As stocks have risen in recent years, the big hedge funds and the “too big to fail” banks have used borrowed money to make absolutely enormous profits. But when you use debt to potentially multiply your profits, you also create the possibility that your losses will be multiplied if the markets turn against you. When the next stock market crash happens, and the gigantic pyramid of risk, debt and leverage on Wall Street comes tumbling down, will highly leveraged banks such as Goldman Sachs ask the federal government to bail them out? The use of leverage is one of the greatest threats to our financial system, and yet most Americans do not even really understand what it is. The following is a basic definition of leverage from Investopedia: “The use of various financial instruments or borrowed capital, such as margin, to increase the potential return of an investment.” Leverage allows firms to make much larger bets in the financial markets than they otherwise would be able to, and at this point Goldman Sachs and the big hedge funds are pushing leverage to ridiculous extremes. When the financial markets go up and they win on those bets, they can win very big. For example, revenues at Goldman Sachs increased by about 30 percent in 2012 and Goldman stock has soared by more than 40 percent over the past 12 months. Those are eye-popping numbers. But leverage is a double-edged sword. When the markets turn, Goldman Sachs and many of these large hedge funds could be facing astronomical losses.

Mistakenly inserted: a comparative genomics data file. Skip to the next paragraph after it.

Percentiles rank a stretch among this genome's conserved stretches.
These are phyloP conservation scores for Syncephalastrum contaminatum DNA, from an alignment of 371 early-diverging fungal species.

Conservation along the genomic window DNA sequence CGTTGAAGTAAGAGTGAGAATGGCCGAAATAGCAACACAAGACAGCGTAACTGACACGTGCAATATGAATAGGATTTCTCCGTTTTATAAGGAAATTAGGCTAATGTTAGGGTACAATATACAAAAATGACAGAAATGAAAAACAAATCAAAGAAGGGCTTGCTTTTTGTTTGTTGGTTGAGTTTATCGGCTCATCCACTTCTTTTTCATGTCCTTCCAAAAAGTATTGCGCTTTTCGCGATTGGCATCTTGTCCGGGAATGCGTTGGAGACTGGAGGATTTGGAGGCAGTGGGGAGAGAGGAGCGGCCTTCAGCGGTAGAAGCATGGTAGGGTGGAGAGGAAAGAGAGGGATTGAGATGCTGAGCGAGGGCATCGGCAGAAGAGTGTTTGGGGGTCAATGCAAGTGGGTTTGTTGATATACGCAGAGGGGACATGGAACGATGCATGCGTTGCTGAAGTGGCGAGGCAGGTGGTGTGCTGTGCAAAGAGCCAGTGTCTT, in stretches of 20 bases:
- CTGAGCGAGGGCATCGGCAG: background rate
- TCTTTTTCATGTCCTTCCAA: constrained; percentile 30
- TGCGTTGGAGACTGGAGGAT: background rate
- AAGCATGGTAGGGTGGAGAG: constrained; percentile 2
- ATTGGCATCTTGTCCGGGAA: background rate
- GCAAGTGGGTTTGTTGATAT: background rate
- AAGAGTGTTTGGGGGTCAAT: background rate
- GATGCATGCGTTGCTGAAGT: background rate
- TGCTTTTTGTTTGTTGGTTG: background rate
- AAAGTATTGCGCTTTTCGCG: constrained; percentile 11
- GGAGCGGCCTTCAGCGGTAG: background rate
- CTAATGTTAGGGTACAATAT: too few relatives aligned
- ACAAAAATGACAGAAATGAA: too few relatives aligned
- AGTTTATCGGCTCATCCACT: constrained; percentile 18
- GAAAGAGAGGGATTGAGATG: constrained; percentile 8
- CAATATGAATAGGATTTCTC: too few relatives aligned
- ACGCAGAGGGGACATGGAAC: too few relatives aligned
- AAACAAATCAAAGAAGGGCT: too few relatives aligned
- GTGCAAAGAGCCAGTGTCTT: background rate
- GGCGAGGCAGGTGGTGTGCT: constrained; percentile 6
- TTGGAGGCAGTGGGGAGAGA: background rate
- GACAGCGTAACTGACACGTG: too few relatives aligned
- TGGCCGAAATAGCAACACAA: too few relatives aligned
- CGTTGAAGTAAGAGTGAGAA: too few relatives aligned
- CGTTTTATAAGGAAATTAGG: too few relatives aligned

Sadly, it appears that Wall Street did not learn any lessons from the financial crisis of 2008. Hedge funds have ramped up leverage to levels not seen since before the last stock market crash. The following comes from a recent Bloomberg article entitled “Hedge-Fund Leverage Rises to Most Since 2004 in New Year“…